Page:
I scratch my head and frown at the board.
I sniff air through my nostrils like a bull.
I place a stone next to the white invader
and the print of my finger glistens wetly.
“That’s why they make the weaker player
play black in handicap games,”
someone once joked. “So you can see them sweat.”
My opponent, who has been running his fingers
through the stones in his bowl, making them
clack, immediately places another stone next to mine.
“That was,” he says slowly, “Not correct.”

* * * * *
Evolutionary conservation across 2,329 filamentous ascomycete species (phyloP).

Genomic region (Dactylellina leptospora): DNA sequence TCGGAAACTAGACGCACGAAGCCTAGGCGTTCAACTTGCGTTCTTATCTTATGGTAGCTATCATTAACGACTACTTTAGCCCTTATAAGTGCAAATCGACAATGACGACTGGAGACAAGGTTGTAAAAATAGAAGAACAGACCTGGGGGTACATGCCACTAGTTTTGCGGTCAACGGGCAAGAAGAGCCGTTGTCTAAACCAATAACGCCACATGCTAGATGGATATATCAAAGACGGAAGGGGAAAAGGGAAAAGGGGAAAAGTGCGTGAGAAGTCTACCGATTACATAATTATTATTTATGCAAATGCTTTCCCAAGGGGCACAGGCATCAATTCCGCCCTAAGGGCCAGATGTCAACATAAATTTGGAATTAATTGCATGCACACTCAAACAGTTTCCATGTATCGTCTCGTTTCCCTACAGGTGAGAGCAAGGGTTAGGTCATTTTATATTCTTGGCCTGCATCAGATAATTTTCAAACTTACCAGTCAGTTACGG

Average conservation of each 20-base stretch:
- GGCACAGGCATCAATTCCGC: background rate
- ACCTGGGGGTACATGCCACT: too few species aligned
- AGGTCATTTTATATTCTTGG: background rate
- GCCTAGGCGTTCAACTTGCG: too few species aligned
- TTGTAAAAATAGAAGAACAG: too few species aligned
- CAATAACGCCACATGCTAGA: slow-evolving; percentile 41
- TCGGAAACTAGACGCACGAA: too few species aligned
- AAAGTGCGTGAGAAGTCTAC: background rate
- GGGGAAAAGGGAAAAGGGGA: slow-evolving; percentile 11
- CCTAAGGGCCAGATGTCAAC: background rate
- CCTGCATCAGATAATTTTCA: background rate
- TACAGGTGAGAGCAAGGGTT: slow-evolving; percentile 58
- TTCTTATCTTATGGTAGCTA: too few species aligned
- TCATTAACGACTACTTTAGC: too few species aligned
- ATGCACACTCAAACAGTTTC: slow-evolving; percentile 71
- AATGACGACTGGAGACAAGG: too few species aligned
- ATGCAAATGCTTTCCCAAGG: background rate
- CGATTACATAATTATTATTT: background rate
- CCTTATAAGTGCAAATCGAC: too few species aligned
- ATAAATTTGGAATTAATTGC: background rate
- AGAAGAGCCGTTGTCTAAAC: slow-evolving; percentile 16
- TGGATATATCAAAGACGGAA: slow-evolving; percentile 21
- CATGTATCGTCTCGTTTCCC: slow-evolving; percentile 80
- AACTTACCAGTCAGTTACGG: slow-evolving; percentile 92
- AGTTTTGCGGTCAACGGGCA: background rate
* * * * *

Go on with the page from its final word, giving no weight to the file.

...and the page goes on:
I clench my teeth and wonder
how much the sudden flush to my neck and ears shows.
I was given nine stones, a nine-stone head start.
Nine stones scattered over a whole board
as if I owned it all already.
Nine stones, marking each of the star points
a sign that your opponent can give you
because you know how to keep nothing.
I look at the now-cut-off cluster of black stones -
a broken dragon, a clump of bones and flesh
tangled and ugly
and now dead, dead, dead -
and try to judge whether I’m so behind
that the polite thing would be to resign.
But I can’t tell.
So, I decide